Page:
B Corp sheds light on ways to improve your company that may not normally breakthrough that unconscious privilege. And that, right there, is probably my favorite thing about the B Corp process. A company is just made up of people, and even decision-makers with the best intentions may not think to incorporate a range of ideas that could improve their company. There are so many policies a company can implement to improve their culture, the planet, and their profit – and having a source to pull ideas from and nudge you toward those ideas is incredibly useful. For instance, while Verdical Group is a sustainability-based company we had never evaluated our own carbon footprint. A gentle nudge from B Corp and we’ve now analyzed employee commutes and travel, energy use at our offices, annual purchases, and waste with a goal of offsetting all the way back to our founding in 2012 (as well as going forward). Another example? We’ve started tracking diversity within our supply chain – if it’s not measured you can’t change it, and we want to “B” the change.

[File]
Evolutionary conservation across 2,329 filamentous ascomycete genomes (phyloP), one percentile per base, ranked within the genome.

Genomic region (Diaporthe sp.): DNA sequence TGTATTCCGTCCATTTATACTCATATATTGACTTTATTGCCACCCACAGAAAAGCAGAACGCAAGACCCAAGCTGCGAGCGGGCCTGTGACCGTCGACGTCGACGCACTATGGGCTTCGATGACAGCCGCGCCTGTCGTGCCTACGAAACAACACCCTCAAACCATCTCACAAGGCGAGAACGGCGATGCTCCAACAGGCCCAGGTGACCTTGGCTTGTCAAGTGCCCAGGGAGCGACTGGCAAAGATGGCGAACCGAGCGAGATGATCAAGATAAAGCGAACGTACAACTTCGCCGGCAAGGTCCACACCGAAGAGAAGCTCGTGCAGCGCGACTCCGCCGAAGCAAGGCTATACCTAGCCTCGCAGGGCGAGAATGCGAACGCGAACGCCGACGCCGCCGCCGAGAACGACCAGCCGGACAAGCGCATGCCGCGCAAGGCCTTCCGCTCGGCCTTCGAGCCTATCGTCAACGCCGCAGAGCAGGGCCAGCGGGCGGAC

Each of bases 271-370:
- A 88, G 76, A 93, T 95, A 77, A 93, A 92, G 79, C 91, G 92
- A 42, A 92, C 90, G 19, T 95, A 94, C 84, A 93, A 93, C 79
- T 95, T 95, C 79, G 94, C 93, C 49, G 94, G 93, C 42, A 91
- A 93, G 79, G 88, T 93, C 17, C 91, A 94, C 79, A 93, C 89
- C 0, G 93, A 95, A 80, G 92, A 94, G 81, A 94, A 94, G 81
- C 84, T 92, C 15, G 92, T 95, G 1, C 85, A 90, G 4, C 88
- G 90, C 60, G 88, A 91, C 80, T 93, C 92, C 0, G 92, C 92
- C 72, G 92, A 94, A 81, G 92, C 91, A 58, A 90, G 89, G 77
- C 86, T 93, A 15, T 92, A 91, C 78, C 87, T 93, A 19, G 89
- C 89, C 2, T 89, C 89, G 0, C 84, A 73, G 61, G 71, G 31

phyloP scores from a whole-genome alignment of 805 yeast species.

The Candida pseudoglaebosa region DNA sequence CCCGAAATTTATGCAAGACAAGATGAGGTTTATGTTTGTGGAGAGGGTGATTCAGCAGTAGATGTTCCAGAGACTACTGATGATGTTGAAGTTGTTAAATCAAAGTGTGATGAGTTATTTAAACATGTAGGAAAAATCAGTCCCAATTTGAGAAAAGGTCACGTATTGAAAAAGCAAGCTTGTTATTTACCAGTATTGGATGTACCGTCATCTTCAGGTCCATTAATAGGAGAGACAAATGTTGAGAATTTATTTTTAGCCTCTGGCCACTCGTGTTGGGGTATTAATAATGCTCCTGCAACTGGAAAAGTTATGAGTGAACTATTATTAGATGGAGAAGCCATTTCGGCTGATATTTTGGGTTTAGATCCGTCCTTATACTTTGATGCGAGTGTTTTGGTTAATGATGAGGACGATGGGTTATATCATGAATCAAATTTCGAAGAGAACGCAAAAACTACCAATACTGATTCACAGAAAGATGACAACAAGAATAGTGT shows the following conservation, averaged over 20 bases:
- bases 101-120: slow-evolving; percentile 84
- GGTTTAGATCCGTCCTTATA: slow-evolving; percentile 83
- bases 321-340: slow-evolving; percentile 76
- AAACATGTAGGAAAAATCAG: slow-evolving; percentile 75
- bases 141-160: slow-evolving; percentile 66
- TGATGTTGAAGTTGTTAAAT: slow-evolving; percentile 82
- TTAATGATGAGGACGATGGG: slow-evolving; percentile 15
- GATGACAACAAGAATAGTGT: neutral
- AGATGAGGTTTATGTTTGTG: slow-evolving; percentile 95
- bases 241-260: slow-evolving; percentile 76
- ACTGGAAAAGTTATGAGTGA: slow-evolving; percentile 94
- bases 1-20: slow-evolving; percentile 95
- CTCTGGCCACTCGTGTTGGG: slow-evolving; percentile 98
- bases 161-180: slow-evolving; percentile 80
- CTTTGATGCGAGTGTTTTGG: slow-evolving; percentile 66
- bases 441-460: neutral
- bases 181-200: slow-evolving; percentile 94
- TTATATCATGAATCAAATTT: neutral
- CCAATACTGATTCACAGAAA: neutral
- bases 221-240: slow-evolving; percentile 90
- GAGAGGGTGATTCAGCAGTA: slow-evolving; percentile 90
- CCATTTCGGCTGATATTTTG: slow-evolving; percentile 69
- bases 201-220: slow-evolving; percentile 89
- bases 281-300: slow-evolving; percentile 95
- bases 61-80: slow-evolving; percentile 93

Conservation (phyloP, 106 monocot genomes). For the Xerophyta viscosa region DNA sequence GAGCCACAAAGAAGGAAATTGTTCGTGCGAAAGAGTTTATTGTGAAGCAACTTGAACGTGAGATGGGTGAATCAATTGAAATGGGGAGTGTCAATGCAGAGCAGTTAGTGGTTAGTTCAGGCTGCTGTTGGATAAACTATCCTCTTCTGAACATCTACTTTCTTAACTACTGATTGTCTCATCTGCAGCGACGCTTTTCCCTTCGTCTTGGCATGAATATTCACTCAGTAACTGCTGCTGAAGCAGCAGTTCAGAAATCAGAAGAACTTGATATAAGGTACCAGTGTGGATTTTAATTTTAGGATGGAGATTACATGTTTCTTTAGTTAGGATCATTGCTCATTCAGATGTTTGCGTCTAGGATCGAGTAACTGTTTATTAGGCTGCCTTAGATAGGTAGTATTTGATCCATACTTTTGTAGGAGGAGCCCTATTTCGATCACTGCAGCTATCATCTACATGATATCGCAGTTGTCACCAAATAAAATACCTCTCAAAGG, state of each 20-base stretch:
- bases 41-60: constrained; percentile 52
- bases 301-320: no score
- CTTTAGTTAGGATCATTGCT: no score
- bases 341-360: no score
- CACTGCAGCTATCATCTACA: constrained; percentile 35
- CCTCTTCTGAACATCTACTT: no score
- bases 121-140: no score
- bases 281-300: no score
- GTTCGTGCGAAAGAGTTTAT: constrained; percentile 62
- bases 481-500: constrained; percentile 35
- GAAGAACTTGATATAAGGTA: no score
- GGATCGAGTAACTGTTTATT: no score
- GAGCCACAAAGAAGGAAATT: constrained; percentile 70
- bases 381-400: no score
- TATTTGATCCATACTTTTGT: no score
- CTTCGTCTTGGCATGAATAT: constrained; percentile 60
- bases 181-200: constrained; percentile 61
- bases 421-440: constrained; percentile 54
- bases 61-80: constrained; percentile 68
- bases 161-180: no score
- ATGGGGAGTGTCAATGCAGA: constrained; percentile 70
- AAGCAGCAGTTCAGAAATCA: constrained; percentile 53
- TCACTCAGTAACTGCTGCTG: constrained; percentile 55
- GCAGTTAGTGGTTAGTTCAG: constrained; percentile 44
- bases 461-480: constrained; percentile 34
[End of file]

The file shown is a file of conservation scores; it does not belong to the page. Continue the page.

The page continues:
Do you work for a company that might be interested in joining approximately 4,000 companies worldwide that have gone the B Corp route? Here’s my first recommendation: look at the questionnaire today. Don’t wait. Some of the policies can be implemented by something as simple as updating your employee handbook, while others require weeks or months of work. Verdical Group’s score jumped from 84.8 points four years ago to 123.7 today because we put in the work over the last few years. We analyzed suppliers, business impacts, employee suggestions – and improved. It was not an overnight process.
What if you cannot convince your company to go this route? Or, what if you just want to make some immediate improvements on the planet? Well, today, you can support companies that have already made the commitment. After you’ve biked home (QBP) from your day spent designing your zero carbon building of the future (Verdical Group), take off your hat (Wallaroo), change into your most comfortable clothes (Patagonia), grab your favorite pint (Ben & Jerry’s or Aslan Brewing Co – depending on your pint preference), and take a second to breathe. Maybe you can’t fix everything all at once, but there’s always a choice you can make that may just make things a bit better. Vote with your dollar and support B Corps in your purchasing decisions every day. And tomorrow, after a refreshing night’s sleep (Avocado), try again. (Note – none of those companies have given me anything to plug them. But if they are reading this and want to – hit me up.)
Want to see Verdical Group’s report card? Check it out here. We couldn’t be prouder to have that “B” next to our name.